I've written a lot lately about licensing your invention for royalties. Full disclosure: that is my preferred path.
But, I'd be doing you a disservice if I did not also address the other option available to you as an inventor: DIY or venturing your invention.
I ventured my product – Savvy Caddy thin wallets – for over 8 years. The first step in this process is to let go of your “invention” and focus on your product, because your invention will not succeed unless it is converted into a packaged, marketed and distributed product.
I did it all myself (with the help of a few resources, but no employees) and I was successful in that my business made enough profit so I could stay in business.
I made a LOT of mistakes and, were I to do it again, I would do a lot of things differently. In this first post, I'll address the 100,000 foot view of venturing your product. In the next post, I'll discuss the details you must attend – the nuts and bolts of a product based business.
Don't forget to grab you free copy of Habits of Successful Inventors – red button, to learn why you must build a team.
Venturing Your Product – the 100,000 Foot View
Does that mean you shouldn't even try? No. But what it does mean is you must clearly prove that your product is demonstrably better than other competitive products – in ways that consumers care about.
Consumers care about pain, price, and perceived value – probably in that order.
By pain I mean, what pain or problem does your product solve? Consumers aren't looking to buy products, they are looking to buy solutions to problems – things small or large that annoy them or disrupt their lives on a daily basis. The bigger and more pervasive the problem, the better a product will sell because it has almost universal appeal.
If you had invented an additive that, when poured into the gas tank, would guarantee 50% better fuel mileage for all automobiles – your product would fly off the shelves. The Sock Slider has been a very successful TV sales item because millions of people struggle to put on their socks every day. What problem does your product solve? Is it a problem that is widely recognized? How much does the average consumer care about the problem?
There is lots of confusion around product pricing. Gucci and Louis Vuitton are two of the top 9 luxury brands in the world. They can command top dollar, because they have huge brand recognition and perceived value.
Guess what? Your new product has neither brand recognition, nor a lot of perceived value (at least in the beginning). No top dollar pricing for you.
The cold, hard reality is that any new product must be better than competitors and must be ‘competitively' priced or it has no chance to succeed in the marketplace. Also, consumers tend to brush off new inventive products unless or until they are proven in the marketplace. Probably 90% of the time, they will choose to buy a brand they know, like, and trust, regardless of whether or not your product is actually superior.
Here is the bottom line most inventors hate.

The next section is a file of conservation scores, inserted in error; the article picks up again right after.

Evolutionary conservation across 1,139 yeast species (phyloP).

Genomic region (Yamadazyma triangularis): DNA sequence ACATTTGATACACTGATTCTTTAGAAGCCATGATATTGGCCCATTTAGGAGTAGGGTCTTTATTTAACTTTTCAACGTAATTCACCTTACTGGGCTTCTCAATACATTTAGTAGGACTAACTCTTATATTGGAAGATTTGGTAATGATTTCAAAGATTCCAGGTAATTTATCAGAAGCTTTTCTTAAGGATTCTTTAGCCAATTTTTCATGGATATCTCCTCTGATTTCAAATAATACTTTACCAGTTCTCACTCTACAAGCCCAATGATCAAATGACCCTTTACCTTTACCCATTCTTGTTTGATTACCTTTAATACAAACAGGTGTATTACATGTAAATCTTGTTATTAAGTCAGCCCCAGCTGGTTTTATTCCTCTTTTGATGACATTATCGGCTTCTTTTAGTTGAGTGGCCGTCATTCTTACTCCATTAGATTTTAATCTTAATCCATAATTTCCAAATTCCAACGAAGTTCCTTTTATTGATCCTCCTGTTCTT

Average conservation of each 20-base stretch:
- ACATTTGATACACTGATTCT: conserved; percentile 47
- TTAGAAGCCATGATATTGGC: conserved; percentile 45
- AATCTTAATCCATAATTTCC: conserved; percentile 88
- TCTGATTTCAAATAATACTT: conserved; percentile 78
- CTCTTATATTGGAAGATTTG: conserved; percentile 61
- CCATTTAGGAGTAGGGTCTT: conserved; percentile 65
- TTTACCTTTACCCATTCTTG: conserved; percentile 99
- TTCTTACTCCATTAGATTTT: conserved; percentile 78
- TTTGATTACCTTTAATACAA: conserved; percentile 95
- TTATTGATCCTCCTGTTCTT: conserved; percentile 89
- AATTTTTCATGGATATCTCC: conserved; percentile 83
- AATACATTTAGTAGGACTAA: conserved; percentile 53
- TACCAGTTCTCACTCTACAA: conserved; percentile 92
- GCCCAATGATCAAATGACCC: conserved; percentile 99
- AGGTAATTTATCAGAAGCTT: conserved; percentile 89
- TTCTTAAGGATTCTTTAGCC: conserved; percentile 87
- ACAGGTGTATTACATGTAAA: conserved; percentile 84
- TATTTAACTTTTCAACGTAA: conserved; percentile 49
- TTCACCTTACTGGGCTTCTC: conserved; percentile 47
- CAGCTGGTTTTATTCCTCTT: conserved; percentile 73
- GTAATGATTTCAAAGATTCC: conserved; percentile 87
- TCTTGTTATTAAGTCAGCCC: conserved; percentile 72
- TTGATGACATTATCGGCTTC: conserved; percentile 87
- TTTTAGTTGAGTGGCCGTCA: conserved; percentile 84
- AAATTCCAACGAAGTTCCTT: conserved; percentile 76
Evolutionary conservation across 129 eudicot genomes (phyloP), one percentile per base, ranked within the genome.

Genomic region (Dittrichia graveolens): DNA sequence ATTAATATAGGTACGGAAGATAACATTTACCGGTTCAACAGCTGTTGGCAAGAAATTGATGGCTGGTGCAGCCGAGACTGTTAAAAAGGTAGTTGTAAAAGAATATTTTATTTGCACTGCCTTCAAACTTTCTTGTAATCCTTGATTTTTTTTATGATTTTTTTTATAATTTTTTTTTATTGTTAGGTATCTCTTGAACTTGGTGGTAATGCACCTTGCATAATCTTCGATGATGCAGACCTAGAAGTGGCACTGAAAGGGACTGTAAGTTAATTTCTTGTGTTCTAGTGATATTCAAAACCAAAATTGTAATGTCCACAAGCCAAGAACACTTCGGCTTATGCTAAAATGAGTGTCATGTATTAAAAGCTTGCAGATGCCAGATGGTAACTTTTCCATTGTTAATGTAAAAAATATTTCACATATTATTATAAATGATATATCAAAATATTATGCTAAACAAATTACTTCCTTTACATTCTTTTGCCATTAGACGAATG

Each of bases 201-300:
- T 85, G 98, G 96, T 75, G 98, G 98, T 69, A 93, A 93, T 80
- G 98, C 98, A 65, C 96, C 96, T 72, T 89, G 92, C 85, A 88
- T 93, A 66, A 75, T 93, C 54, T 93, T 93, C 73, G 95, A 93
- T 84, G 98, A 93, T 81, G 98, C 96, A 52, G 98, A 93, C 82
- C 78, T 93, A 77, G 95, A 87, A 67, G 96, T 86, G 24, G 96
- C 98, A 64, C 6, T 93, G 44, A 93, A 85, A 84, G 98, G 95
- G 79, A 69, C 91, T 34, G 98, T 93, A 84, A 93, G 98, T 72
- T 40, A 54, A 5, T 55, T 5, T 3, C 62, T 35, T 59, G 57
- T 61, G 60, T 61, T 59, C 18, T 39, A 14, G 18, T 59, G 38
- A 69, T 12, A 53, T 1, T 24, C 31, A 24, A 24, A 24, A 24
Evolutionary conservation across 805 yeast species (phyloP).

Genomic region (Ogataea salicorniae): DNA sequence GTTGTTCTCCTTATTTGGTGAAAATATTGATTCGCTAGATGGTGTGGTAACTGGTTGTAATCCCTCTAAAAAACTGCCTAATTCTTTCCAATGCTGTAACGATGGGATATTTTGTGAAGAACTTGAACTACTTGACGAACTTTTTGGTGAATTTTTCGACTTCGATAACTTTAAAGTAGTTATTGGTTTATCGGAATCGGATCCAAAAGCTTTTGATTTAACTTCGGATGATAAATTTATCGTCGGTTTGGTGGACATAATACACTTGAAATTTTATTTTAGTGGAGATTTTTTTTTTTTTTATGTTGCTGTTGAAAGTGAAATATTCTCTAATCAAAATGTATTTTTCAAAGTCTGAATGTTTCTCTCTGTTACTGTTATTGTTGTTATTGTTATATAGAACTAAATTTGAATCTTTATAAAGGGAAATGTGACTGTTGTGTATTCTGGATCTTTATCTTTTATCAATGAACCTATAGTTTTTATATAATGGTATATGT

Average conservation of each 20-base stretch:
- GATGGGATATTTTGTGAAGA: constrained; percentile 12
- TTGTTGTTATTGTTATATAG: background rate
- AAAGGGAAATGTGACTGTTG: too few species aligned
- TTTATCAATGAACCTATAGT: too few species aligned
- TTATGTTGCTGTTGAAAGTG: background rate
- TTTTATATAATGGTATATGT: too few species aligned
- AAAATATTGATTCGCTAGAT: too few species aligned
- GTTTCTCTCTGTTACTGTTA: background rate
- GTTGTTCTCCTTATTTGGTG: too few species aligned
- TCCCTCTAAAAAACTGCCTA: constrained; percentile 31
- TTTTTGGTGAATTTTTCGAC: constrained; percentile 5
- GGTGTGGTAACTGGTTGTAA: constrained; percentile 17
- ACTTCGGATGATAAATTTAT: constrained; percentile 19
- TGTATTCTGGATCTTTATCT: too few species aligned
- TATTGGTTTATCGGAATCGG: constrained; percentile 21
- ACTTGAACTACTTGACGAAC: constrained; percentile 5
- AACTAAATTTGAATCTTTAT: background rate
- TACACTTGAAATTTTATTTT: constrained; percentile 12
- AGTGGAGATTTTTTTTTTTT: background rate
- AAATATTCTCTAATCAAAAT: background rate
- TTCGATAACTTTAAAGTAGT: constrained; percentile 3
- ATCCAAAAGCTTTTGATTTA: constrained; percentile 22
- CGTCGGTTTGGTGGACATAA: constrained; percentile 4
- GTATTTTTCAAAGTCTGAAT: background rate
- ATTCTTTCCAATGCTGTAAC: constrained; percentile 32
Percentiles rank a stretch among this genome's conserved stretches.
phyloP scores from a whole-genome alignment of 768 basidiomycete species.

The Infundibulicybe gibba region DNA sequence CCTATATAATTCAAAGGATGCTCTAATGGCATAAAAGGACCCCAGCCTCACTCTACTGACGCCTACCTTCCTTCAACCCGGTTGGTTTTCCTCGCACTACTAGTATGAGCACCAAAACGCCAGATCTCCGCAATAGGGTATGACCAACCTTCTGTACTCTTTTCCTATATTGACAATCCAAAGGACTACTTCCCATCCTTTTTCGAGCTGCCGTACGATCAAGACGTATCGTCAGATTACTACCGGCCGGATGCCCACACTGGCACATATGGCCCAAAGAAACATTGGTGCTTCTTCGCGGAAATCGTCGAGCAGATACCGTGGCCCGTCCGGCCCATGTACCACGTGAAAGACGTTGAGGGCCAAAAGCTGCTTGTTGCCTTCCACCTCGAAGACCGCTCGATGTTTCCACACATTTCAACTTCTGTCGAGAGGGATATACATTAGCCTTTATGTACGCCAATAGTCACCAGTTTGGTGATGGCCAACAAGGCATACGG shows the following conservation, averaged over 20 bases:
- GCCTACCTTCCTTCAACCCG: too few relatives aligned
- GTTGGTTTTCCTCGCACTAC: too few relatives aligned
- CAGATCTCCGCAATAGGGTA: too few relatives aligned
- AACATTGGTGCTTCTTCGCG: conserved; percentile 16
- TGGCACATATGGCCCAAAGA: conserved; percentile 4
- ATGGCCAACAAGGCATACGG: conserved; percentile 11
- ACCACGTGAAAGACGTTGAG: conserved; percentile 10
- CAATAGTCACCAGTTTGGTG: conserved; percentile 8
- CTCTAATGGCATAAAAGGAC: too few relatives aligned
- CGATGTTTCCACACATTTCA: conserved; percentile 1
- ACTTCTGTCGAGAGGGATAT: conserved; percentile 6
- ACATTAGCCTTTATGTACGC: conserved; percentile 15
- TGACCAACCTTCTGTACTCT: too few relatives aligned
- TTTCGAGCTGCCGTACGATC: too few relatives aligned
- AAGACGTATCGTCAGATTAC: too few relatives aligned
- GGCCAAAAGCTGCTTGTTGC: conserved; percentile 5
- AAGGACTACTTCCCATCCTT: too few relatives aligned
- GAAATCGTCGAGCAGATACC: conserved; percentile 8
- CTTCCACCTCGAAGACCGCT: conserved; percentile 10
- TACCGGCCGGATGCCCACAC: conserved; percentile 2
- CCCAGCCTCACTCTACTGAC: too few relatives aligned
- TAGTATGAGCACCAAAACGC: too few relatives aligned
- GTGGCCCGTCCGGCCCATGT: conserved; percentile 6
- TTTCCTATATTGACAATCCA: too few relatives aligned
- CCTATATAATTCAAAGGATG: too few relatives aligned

Your product is ‘competitively' priced only if it is cheaper than other well known competitive products and offers superior benefits and value.
“But, if my product is clearly superior, shouldn't consumers be willing to pay a bit more for it?” No, they won't. Is that fair? No, it's not.
But you behave exactly the same way when you are shopping. Let's say you are comparing Crest toothpaste (which you have bought for years) at $3.50 with Kleen & White (also at $3.50), a new innovative toothpaste that will make your teeth 20% whiter and reduce cavities 30% better. You'll think for just a moment, then put the Crest in your basket. You'll say to yourself, “I'll try Kleen & White next time.” Know, like, and trust just won the day, again.
Perceived value is driven by a combination of pain/problem and price.
If I am thirsty before embarking on a 5 hour road trip in my car, I might buy bottled water for $4 from a convenience store – or I might pass on it and get something later.
But, if I had just spent 4 hours, sweating it out in the Australian Outback in 105 degree heat, I'd happily buy that $4 bottled water, even a $6 one. Why? Because the perceived value to me just went way up, so I'm much less concerned about price. I know, because I experienced this precise scenario personally.
To sum it up, if your product has high perceived value to consumers, that means in their minds it has a great price (cheaper than other items) and it would seem to solve an annoying or pervasive problem for them. Then, and only then, will they take a chance and buy a new product that they don't currently know, like, and trust.
Your goal is to stay in business long enough that your buyers come to know, like, and trust your product. It took a few years, but that happened for me and I had whole families who bought my wallet and then would buy more to gift to friends. It was a beautiful thing.
Don't forget to grab you free copy of Habits of Successful Inventors – red button below, to learn how to deal with criticism and other valuable tactics.
Stay tuned for Part II next week.